• Monday, April 22, 2024
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What you need to know about the Student Loan Bill passed today

Student loan: NELFUND targets 1.2m beneficiaries in first pay-out

The Nigerian Senate has passed the Student Loan (Access to Higher Education) Act (Repeal and Re-Enactment) Bill, 2024.

President Tinubu had on June 12, 2023, signed the Student Loan Bill into law to enable Nigerian students to access loans at interest-free rates. However, the President last week wrote to lawmakers seeking a re-enactment of the Bill to remove some conditions that could affect its sustainable implementation.

The upper legislative chamber passed the Bill for a third reading after considering the report of the Senate committee on tertiary institutions and the Tertiary Education Trust Fund (TETFund).

The executive bill is entitled “A Bill for an Act to repeal the Students Loans (Access to Higher Education) Act, 2023 and Enact the Student Loans (Access to Higher Education) Bill, 2004 to Establish the Nigerian Education Loan Fund (NELFUND) as a body corporate to receive, manage and invest funds to provide loans to Nigerians for higher education, vocational training and skills acquisition and related matters,” and will replace the current Act when signed into law by President Bola Tinubu.

President Tinubu had on June 12, 2023, signed the Student Loan Bill into law to enable Nigerian students to access loans at interest-free rates. However, the President last week wrote to lawmakers seeking a re-enactment of the Bill to remove some conditions that could affect its sustainable implementation.

The student loan scheme was scheduled to take off last week Thursday, but the presidency, dashing the hopes of many Nigerians announced its postponement before the date.

During the debate on the Bill sponsored by Bamidele Opeyemi, the Senate leader, Adetokunbo Abiru, Senator representing Lagos East, stated that one of the main reasons the Loan Scheme was postponed was to enable a reenactment of the law.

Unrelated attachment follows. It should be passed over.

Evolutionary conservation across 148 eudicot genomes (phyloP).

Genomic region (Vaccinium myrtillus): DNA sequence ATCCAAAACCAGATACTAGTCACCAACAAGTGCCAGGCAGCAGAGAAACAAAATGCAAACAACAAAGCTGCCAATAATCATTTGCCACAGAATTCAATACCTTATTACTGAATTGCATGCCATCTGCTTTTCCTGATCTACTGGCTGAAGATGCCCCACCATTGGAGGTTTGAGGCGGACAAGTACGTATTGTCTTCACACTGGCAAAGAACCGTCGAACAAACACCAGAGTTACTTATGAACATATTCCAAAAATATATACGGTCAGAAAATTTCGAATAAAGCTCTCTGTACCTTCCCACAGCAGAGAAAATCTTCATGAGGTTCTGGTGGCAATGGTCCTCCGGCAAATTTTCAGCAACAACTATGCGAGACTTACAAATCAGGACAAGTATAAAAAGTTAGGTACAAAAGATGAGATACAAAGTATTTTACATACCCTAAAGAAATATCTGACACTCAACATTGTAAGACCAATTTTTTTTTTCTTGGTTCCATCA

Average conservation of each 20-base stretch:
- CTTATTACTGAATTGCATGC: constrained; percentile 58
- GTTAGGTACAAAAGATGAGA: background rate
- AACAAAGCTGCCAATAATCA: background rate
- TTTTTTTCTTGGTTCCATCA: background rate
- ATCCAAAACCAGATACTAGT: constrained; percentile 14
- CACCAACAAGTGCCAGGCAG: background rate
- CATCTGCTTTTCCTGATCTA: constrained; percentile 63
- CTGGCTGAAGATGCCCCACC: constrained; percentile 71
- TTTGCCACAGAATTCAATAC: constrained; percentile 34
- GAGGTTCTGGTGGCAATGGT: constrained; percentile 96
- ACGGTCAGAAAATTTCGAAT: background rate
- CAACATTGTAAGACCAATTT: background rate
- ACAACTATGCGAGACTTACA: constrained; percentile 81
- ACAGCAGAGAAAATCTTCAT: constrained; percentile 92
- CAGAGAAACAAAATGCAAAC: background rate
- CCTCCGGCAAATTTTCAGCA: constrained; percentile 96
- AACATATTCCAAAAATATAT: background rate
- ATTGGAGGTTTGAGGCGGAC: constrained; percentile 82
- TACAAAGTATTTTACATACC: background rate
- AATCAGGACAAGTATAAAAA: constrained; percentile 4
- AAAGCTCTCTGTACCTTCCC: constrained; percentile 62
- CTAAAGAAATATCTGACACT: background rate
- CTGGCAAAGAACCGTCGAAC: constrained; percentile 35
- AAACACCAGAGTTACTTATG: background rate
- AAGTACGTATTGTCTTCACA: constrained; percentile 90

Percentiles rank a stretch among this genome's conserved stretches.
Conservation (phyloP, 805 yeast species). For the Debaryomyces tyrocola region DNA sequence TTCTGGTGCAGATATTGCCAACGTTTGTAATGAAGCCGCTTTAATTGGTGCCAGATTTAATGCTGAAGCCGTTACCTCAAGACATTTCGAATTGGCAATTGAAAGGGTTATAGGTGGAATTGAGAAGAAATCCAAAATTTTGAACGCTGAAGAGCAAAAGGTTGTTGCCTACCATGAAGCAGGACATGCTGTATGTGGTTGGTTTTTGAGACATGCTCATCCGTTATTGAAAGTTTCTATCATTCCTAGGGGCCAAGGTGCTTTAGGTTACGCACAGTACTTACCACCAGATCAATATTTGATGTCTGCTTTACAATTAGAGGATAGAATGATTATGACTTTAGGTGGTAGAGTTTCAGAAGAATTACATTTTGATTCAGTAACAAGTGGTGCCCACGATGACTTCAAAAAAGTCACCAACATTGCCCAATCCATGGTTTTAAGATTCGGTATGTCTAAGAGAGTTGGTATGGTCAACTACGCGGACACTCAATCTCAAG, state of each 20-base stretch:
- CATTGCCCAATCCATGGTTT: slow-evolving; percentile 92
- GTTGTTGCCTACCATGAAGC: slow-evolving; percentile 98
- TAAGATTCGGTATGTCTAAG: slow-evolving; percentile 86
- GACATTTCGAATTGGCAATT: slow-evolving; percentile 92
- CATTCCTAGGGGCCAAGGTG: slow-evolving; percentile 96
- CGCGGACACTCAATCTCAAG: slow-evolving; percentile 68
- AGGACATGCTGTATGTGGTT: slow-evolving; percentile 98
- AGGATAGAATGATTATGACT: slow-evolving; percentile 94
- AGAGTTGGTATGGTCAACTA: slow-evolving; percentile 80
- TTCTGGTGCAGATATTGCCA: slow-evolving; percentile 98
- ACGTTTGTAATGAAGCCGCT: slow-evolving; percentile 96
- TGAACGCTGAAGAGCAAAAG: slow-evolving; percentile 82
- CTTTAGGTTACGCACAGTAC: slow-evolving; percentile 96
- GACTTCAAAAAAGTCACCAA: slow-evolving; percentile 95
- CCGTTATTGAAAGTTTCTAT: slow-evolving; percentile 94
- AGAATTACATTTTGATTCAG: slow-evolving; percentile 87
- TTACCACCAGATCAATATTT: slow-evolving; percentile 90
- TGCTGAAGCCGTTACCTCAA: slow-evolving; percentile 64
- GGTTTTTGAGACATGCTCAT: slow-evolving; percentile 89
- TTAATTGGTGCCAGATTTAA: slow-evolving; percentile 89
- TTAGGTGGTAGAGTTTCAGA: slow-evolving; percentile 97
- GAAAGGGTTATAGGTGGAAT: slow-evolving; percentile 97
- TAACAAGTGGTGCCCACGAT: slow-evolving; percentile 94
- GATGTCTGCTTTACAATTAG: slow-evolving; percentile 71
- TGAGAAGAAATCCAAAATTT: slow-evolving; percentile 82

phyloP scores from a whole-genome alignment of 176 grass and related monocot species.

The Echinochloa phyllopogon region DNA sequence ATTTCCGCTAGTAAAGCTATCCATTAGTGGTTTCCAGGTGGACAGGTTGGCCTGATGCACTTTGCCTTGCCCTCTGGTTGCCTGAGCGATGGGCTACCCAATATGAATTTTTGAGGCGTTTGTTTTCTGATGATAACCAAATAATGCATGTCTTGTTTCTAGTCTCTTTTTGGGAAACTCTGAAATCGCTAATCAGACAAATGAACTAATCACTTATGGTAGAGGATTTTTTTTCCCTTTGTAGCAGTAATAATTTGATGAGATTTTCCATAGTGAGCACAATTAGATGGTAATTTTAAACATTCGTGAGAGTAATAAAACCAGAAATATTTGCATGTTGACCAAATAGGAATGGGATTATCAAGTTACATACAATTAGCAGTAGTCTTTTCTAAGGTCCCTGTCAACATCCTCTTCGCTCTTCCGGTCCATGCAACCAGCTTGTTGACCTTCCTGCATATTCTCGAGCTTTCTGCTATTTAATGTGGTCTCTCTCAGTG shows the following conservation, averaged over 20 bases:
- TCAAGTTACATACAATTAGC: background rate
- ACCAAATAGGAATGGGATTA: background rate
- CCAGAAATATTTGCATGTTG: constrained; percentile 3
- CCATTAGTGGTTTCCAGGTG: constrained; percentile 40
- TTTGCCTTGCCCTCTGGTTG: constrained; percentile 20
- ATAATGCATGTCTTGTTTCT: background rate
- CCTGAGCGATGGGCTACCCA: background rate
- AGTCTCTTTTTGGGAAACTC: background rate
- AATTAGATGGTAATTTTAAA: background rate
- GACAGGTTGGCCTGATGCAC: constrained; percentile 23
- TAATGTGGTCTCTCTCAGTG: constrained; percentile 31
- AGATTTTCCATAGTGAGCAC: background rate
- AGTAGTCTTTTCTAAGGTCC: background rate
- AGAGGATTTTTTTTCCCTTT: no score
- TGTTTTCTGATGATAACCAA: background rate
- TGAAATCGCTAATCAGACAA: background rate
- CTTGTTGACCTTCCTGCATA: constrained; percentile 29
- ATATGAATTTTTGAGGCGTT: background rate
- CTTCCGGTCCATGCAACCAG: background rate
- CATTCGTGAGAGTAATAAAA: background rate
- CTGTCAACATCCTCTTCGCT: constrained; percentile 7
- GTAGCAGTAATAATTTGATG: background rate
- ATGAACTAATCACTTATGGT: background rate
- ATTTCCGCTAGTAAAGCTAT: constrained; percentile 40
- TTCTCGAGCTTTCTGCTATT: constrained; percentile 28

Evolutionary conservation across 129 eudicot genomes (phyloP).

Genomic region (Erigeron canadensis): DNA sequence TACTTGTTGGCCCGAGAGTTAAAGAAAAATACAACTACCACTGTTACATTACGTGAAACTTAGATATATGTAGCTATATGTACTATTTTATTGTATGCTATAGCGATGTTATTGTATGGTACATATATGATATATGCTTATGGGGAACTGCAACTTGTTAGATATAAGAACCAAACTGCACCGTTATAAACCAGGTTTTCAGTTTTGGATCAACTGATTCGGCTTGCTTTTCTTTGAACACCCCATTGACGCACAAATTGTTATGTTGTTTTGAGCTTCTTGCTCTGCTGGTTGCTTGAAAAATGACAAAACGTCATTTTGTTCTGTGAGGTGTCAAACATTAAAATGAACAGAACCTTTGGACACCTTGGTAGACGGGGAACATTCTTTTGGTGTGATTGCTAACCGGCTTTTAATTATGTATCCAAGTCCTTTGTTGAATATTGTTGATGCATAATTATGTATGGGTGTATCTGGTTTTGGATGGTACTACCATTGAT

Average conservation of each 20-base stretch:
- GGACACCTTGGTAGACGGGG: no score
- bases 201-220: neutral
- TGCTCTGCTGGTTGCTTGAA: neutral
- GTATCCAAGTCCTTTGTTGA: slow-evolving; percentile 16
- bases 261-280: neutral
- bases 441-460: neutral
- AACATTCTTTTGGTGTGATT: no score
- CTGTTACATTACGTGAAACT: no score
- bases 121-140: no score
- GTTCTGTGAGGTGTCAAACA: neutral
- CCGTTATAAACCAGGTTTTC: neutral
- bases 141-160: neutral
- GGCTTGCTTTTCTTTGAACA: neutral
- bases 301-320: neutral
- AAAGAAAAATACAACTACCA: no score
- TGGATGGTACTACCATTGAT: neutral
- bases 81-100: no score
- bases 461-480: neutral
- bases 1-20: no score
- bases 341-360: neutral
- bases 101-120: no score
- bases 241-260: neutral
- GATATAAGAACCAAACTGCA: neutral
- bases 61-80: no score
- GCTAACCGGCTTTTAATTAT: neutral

It is therefore expected that the Bill will receive expeditious assent from the President and kick off as hoped.

What you need to know about the Bill

The Bill seeks to enhance the implementation of the Higher Education Student Loan Scheme by addressing challenges related to the management structure of the Nigerian Education Loan Fund, applicant eligibility requirements, loan purpose, funding sources and disbursement and repayment procedures.

Under the proposed Bill, NELFUND is established as a body corporate that can sue and be sued in its name and has the power to acquire, hold, and dispose of movable and immovable property
for the purpose of its functions.

The Bill empowers the Fund to provide loans to qualified Nigerians for tuition, fees, charges and upkeep during their studies in approved tertiary education institutions and vocational and skills acquisition institutions in Nigeria.

This is in contrast to the 2023 Act which placed the administration of the Fund in a Special Committee, which will be chaired by the Governor of the Central Bank of Nigeria.

The Bill also removed the eligibility criteria in the existing law which puts annual income of the applicant or family of the applicant at less than N500,000.
The 2023 Act also required that applicants provide two guarantors who shall be a civil servant of level 12 and above, a lawyer with ten years post-call experience, a judicial officer, or a justice of the peace.

But in the proposed Bill, every student of tertiary institutions established by the federal or state governments, and vocational institutions approved by the government is eligible to apply and criteria will be set by the fund.

Under the 2023 Act, students can only apply for loans to pay tuition fees, despite other institutional charges students pay or for their upkeep. But in the new Bill, applicants to the Fund may apply for loans to cover tuition and other fees payable to the school and maintenance allowance payable to the student.

The subsisting Act also disqualified the children of parents who have defaulted on any loans previously from applying for the student loans; but, under the new Bill, Student applicants can no longer be disqualified based on their parent’s loan history.

Furthermore, the Bill provides that the Fund shall not initiate loan recovery efforts until two years after the completion of the National Youth Service programme. A beneficiary may request an extension of enforcement action by the Fund by providing an affidavit indicating that he is not employed in any capacity and is not receiving any income.

In addition, the 2023 Act criminalises failure to repay loans obtained from the Fund without consideration for circumstances, including unemployment, death, or disability. However, the proposed legislation provides that only a person who provides a false statement to the Fund is guilty of a felony and is liable to imprisonment for three years.

It also provides for loan forgiveness in the event of death or acts of God causing inability to repay.